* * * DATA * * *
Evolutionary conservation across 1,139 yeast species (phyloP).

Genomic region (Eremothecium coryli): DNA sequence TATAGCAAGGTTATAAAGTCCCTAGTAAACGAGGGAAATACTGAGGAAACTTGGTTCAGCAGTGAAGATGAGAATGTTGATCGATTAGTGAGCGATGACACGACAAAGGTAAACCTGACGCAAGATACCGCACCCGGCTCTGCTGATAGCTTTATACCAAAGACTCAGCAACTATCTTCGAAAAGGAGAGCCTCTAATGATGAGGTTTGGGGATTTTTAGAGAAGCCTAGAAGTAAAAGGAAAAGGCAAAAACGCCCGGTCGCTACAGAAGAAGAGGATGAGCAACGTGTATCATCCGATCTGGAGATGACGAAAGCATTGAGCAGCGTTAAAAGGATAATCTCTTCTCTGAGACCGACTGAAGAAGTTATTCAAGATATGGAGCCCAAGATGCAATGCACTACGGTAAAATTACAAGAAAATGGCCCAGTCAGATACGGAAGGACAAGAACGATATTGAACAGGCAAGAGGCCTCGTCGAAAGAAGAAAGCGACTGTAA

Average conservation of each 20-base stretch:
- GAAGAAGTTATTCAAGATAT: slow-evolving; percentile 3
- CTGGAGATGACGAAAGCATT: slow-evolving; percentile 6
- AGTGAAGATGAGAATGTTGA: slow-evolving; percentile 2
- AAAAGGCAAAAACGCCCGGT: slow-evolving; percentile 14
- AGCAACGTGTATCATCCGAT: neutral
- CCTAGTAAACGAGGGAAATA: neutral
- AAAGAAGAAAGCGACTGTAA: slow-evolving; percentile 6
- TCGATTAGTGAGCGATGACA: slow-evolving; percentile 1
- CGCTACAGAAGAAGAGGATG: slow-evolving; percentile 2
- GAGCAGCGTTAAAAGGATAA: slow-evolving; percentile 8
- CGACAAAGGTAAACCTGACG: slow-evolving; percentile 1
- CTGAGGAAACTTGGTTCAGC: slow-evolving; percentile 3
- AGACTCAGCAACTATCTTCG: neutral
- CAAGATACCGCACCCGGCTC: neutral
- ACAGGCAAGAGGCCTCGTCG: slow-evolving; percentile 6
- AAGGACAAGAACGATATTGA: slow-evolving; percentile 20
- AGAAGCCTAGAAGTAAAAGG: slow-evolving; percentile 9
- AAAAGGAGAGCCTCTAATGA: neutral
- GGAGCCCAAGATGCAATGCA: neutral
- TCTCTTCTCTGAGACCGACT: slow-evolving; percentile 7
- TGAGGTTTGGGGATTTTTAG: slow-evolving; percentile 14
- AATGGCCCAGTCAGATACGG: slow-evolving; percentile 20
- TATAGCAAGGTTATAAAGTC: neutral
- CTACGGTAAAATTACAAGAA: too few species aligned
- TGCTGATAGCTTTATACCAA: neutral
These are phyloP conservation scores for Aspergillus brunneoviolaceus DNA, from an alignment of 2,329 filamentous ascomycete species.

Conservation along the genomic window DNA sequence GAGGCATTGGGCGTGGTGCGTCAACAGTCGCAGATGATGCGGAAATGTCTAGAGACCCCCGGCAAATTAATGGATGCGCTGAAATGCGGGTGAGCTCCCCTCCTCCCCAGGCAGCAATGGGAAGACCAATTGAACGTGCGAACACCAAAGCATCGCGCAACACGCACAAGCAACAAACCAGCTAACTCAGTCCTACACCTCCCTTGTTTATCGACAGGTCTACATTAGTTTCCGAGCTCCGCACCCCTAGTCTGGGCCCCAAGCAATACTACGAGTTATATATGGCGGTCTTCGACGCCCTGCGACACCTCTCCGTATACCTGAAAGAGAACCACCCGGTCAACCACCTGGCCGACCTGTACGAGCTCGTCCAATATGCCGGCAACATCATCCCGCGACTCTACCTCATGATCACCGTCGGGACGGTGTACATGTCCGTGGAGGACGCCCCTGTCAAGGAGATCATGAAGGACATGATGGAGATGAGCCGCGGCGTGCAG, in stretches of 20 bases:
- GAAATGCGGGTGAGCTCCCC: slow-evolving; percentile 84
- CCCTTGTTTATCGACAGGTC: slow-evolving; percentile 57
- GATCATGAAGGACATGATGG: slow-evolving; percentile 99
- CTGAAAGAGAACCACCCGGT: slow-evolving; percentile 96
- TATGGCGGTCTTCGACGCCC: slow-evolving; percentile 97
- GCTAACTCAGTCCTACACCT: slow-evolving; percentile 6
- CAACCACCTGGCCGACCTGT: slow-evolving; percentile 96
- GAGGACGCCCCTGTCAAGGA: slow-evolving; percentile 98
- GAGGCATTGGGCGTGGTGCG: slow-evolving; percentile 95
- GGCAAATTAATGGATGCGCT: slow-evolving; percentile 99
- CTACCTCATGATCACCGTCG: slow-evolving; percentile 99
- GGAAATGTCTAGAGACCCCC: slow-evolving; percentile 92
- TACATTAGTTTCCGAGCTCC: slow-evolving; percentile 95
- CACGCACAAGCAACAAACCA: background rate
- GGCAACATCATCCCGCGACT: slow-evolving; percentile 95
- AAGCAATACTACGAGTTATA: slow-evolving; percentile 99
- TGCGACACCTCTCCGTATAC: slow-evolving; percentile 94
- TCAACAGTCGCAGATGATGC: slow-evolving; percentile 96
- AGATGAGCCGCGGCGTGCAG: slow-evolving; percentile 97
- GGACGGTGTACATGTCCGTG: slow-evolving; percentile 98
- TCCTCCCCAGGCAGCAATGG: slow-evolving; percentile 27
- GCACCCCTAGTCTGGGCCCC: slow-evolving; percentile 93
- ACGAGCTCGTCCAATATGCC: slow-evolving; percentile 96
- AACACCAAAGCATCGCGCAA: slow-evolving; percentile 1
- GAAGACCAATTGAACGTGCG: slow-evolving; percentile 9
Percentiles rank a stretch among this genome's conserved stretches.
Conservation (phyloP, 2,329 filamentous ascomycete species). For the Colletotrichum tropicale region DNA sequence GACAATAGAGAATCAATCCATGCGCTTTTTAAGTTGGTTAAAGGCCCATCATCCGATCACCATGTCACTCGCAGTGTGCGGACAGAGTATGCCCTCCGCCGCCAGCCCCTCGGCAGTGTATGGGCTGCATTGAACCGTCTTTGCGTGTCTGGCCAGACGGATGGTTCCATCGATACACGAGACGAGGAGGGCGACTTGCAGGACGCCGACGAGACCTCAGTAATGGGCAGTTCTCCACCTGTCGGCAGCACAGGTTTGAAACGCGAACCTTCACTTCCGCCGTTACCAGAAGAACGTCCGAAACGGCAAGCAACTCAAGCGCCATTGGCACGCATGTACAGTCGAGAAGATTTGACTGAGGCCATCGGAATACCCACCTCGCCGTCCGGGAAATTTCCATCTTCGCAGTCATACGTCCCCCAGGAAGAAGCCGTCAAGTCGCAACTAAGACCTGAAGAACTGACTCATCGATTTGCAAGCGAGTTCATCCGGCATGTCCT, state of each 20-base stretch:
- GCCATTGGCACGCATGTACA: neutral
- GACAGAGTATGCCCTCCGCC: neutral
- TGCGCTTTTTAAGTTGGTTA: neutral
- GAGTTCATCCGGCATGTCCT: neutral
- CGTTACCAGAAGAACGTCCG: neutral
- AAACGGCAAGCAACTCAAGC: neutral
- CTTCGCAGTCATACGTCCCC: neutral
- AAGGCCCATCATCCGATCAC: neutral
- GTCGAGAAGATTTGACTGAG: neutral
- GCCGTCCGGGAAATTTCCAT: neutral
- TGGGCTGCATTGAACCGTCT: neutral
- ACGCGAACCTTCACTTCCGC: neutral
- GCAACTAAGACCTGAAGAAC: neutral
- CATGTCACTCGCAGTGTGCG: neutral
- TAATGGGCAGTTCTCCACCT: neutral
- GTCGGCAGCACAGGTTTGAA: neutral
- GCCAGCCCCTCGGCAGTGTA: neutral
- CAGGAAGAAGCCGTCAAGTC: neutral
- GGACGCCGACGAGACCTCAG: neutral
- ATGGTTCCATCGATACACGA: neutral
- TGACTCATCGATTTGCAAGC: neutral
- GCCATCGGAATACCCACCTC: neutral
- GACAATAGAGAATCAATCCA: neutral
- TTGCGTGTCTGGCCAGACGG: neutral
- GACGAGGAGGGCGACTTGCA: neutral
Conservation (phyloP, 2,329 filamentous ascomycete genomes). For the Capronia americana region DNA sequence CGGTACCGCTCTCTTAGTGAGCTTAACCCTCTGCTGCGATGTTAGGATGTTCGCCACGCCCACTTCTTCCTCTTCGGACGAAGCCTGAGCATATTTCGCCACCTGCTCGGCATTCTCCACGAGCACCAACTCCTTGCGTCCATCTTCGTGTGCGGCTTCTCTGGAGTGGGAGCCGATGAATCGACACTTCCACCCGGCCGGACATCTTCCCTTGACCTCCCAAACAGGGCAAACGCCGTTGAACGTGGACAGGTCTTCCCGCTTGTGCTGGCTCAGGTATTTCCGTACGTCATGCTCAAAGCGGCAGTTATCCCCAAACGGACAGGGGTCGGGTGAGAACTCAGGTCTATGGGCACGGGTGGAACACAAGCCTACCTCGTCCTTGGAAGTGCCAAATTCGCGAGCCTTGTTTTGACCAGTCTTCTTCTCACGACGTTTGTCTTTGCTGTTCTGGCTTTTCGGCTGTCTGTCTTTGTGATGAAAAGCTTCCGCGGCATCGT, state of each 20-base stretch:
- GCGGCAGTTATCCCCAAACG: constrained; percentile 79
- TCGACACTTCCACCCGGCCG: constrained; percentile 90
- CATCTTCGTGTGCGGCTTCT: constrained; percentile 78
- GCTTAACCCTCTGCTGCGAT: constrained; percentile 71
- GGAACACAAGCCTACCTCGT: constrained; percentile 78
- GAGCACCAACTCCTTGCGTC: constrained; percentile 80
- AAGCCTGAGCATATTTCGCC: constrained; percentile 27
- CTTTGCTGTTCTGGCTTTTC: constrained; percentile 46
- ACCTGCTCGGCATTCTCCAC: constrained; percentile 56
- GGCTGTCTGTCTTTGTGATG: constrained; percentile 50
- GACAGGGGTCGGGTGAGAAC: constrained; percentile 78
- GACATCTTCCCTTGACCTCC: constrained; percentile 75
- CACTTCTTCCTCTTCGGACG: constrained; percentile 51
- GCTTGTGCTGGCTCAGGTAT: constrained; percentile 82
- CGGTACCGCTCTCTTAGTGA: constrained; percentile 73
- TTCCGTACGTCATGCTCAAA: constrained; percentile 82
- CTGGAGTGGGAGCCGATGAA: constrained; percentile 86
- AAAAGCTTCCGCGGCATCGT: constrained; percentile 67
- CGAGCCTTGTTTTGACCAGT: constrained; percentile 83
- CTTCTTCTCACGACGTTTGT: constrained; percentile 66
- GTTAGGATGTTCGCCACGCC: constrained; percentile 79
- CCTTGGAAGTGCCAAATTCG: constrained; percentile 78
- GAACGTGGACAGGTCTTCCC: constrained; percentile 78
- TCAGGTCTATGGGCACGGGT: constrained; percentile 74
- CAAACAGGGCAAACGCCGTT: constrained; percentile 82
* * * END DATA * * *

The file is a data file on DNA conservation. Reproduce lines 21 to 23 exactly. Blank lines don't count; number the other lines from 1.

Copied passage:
- AAAAGGAGAGCCTCTAATGA: neutral
- GGAGCCCAAGATGCAATGCA: neutral
- TCTCTTCTCTGAGACCGACT: slow-evolving; percentile 7